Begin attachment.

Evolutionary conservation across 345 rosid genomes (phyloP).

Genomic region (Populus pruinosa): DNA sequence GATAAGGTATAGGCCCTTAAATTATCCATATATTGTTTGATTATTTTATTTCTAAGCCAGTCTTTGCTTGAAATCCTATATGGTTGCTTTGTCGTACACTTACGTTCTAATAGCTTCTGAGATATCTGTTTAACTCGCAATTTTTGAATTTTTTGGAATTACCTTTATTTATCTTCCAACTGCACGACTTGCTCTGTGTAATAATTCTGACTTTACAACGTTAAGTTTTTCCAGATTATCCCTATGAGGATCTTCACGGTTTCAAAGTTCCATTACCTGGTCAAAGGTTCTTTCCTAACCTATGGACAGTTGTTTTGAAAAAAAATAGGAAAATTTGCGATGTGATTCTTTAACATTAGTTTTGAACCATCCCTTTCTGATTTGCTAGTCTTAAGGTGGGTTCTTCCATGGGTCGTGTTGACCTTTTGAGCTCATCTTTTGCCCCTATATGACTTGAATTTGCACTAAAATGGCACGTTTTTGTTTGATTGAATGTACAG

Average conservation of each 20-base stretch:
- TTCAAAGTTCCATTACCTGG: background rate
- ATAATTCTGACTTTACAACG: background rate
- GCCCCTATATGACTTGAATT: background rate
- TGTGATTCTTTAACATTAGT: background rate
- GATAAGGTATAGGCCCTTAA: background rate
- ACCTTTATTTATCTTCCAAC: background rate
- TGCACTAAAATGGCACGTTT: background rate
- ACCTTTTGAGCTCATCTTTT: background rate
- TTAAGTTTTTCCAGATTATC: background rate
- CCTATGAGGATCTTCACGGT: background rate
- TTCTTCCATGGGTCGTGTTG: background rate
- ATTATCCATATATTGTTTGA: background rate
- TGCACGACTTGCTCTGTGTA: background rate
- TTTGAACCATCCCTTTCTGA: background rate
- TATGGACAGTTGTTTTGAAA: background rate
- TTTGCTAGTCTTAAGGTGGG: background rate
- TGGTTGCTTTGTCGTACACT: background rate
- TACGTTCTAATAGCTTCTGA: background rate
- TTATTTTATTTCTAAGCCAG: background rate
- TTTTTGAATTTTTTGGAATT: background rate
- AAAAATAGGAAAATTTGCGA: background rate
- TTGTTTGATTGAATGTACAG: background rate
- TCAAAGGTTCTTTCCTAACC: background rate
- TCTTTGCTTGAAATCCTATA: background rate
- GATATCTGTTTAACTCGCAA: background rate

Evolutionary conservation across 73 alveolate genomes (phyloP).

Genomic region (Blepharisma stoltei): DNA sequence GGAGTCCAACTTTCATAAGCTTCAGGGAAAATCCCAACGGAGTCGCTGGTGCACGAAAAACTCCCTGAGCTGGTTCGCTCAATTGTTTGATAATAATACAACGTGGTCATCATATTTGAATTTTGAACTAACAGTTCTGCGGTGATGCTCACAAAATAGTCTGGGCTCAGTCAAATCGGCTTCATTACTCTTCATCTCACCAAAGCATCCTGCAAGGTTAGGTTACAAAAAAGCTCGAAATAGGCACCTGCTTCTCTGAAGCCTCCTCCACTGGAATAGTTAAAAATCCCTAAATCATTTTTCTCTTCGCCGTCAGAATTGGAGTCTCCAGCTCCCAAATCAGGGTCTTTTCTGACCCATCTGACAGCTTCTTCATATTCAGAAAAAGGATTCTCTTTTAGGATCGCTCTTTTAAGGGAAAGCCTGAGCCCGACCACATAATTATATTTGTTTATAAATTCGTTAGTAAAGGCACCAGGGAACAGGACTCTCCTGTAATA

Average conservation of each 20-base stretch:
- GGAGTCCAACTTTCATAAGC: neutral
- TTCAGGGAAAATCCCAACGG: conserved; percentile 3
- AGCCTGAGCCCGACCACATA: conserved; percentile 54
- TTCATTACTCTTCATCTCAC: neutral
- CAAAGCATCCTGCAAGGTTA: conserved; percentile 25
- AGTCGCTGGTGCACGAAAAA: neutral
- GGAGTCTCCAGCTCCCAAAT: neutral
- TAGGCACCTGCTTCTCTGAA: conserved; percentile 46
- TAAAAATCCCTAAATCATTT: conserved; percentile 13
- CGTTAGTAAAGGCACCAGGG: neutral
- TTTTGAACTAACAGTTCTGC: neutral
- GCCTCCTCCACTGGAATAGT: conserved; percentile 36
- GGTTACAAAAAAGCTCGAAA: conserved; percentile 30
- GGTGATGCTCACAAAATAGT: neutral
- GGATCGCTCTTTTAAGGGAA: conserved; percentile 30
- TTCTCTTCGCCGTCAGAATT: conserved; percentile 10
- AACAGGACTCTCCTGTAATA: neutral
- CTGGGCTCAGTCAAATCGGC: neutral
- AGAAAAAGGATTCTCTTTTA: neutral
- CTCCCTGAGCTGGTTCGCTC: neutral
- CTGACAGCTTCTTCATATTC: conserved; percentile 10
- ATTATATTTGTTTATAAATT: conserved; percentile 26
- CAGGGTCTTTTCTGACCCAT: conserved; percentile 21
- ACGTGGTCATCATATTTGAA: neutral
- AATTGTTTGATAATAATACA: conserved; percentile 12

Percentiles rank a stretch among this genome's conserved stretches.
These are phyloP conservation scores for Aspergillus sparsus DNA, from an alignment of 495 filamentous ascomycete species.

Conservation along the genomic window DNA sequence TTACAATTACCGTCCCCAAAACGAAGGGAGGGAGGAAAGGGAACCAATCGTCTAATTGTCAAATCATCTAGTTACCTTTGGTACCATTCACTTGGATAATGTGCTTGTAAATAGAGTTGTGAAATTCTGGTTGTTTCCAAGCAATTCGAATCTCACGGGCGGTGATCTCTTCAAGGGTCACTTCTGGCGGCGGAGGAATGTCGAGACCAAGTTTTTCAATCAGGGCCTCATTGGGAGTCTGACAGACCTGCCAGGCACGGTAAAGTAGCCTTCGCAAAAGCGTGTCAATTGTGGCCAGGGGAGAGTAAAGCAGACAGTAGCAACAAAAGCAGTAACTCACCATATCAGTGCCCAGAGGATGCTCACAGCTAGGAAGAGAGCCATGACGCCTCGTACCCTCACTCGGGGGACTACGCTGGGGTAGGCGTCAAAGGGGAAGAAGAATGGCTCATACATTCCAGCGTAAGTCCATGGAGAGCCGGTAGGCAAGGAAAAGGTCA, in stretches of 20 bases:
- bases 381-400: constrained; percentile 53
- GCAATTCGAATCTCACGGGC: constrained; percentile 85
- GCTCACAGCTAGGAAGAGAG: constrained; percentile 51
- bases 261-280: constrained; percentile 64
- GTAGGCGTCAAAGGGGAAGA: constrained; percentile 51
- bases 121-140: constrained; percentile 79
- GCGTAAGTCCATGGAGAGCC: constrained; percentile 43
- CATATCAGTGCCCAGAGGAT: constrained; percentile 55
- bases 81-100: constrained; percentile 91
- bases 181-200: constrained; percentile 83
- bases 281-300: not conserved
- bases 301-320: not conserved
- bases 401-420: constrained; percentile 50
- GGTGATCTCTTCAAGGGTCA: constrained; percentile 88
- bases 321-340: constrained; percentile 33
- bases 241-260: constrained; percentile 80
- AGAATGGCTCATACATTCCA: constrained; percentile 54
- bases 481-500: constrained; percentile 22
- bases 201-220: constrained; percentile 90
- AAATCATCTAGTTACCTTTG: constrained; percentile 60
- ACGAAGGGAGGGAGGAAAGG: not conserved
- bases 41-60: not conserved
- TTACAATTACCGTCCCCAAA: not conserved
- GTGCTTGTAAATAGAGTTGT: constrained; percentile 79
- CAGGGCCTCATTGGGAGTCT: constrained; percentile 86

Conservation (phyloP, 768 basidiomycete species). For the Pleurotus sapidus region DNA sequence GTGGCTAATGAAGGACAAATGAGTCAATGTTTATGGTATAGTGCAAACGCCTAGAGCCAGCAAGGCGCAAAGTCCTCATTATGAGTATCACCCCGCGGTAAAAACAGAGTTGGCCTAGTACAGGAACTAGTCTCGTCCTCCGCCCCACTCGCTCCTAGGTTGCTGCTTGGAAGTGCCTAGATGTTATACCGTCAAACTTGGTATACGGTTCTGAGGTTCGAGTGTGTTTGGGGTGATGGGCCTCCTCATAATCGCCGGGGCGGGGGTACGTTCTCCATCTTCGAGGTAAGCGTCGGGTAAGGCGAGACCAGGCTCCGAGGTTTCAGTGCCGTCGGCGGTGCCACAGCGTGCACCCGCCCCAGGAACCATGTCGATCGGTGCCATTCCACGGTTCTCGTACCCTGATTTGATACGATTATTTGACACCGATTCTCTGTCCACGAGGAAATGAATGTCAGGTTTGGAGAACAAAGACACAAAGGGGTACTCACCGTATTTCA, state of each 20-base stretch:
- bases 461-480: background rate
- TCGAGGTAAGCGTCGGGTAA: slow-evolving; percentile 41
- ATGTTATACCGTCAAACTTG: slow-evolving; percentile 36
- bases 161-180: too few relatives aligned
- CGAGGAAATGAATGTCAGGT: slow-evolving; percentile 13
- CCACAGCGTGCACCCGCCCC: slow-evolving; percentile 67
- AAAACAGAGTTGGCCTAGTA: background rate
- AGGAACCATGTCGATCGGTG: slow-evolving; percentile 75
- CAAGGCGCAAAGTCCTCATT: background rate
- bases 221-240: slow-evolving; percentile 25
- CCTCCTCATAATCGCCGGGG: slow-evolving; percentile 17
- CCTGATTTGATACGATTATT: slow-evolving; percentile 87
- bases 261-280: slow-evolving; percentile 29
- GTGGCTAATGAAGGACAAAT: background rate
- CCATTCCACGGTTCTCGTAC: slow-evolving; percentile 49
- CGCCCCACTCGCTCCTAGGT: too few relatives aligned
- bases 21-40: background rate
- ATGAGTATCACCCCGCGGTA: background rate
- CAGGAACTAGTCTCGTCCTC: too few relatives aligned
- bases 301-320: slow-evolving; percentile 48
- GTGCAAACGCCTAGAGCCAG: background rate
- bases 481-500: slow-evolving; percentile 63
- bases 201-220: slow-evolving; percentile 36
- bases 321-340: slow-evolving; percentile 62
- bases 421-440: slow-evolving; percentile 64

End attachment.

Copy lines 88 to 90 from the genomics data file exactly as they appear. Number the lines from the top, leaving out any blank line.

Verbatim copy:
- ATGTTATACCGTCAAACTTG: slow-evolving; percentile 36
- bases 161-180: too few relatives aligned
- CGAGGAAATGAATGTCAGGT: slow-evolving; percentile 13